Music therapy seniors research emotional expression through playing instruments

Samantha Kick November 3, 2016 0

Senior music therapy students Zoe Robinson, Sarah McCollum, Ashley Doron, Cody Thompson, Bethany Wentling and Madison Button are currently engaged in conducting research for a senior project. Their study aims to discover the way in which different emotions are communicated by different instruments.

Each student has been equally involved in the various aspects of the project, which required a literary review and analysis. According to Button, the group selected this during a collective brainstorming session. They selected the topic over others present because of the lack of current research on emotions and instruments, the level of difficulty involved in setting up experiments and the appeal of the topic to the group members.

“[This project] was the most feasible to get done within our specific timeframe,” Doron said.

Projects such as these are important to music therapy. “[Music therapy] relies on research to prove itself a legitimate field,” Button said. “Conducting student research at Etown gives our students the knowledge of what proper research entails and how to read and comprehend research articles and gives us experience that can be beneficial on the job hunt.”

Music therapy students are assigned projects such as this one in order to familiarize them with how to properly conduct research studies.

Button considered the hardest part of the study the preliminary paperwork. After that was approved, the group began locating a focus group of participants.

“I did not know what to expect going [into the project], but I’m enjoying it now that we are conducting research instead of preparing to conduct,” Button said.

Doron considered determining the methodology of the study the most difficult part. Once that was agreed upon and confirmed as ready by their faculty member, the group sent an email to randomly selected Etown students asking them to participate in the study.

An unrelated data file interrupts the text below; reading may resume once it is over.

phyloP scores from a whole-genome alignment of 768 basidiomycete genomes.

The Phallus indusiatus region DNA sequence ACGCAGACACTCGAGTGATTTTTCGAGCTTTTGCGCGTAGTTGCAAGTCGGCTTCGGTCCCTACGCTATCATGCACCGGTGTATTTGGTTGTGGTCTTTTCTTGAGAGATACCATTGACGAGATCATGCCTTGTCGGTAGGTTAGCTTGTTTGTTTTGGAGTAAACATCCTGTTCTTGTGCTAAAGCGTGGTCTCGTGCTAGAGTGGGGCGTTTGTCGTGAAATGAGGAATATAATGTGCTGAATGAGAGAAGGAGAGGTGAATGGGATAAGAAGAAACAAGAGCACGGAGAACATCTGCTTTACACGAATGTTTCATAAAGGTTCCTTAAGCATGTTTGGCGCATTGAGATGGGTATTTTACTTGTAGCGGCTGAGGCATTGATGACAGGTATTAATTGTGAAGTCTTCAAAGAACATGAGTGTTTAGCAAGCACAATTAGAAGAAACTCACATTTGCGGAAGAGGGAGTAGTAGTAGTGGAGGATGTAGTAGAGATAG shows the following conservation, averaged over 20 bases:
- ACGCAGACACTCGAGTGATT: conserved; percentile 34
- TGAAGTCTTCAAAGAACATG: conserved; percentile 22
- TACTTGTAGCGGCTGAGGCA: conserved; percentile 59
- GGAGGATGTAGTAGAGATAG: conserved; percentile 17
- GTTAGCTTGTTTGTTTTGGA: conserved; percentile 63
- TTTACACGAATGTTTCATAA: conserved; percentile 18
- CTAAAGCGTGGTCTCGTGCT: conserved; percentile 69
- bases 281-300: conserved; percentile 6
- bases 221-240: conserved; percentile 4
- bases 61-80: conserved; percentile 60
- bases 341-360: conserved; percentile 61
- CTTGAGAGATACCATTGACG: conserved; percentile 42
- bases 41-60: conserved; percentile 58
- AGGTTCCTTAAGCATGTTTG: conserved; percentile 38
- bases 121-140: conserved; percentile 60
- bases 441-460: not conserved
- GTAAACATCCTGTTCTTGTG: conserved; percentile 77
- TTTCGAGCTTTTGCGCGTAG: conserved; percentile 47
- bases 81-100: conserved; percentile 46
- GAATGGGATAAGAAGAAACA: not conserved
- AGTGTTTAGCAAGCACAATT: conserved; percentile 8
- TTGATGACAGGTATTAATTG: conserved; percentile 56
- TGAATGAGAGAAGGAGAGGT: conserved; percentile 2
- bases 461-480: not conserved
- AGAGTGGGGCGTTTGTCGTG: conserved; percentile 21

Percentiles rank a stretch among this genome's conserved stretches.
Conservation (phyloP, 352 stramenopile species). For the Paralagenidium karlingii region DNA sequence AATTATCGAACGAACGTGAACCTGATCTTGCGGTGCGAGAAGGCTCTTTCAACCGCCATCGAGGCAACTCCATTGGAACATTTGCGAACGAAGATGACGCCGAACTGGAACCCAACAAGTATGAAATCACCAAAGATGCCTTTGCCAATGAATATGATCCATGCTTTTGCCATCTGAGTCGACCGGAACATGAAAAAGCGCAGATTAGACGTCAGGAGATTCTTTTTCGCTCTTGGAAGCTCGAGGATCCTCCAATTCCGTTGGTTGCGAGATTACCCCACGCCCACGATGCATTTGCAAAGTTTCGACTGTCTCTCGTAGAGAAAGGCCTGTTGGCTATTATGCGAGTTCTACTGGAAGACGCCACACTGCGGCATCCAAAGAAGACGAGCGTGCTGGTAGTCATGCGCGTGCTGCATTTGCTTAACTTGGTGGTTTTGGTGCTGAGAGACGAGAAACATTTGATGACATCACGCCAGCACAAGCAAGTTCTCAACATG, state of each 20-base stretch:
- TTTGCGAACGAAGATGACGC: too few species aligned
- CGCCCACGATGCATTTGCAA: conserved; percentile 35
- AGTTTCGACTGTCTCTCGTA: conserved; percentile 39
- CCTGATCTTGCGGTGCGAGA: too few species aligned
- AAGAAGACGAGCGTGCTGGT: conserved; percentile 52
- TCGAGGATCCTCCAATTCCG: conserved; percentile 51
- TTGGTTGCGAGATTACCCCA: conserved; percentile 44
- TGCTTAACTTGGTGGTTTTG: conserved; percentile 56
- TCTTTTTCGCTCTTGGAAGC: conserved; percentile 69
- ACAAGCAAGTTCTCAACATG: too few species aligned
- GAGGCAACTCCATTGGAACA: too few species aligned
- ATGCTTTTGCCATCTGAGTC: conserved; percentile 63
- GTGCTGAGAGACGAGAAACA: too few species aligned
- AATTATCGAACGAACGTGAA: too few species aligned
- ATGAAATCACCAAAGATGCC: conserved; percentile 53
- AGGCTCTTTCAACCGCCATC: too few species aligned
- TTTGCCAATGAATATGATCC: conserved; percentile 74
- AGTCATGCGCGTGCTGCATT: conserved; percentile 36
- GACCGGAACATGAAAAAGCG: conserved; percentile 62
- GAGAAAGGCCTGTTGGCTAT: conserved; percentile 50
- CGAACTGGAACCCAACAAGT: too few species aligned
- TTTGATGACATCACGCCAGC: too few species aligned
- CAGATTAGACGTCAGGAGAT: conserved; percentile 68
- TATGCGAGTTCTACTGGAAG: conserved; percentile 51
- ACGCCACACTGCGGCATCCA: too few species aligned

According to the email, participants spend approximately 25 minutes listening to “short recordings of music improvisations played on different instruments” in the Zug Memorial Hall computer lab at a time convenient to them and “identify the emotional content using SurveyGizmo.”

Now in the process of enacting their empirical study, the seniors are all holding one another accountable for helping collect and manage data. “We all try to balance out the work as much as we can,” Doron said. “Each group member is responsible for putting in a certain of amount of time, so we can get the work done.”

Doron feels strongly that working on this project will help her and her classmates succeed in their chosen field. “The importance of research in music therapy is to prove that music, the tool we use to work with clients, is efficient, effective and accountable because music therapy is an evidenced-based practice,” Doron said. “The importance of student research at Etown is to help us become better professionals in our field, to teach us how to think critically and support our claims to prove that what we expect to happen in our study will happen.”

The researchers believe that the project is receiving a good response to their participation requests. However, they would like to see more student involvement to be sure the results are applicable to general population.

To participate in the study, email ecseniormusictherapyresearch@gmail.com.

 

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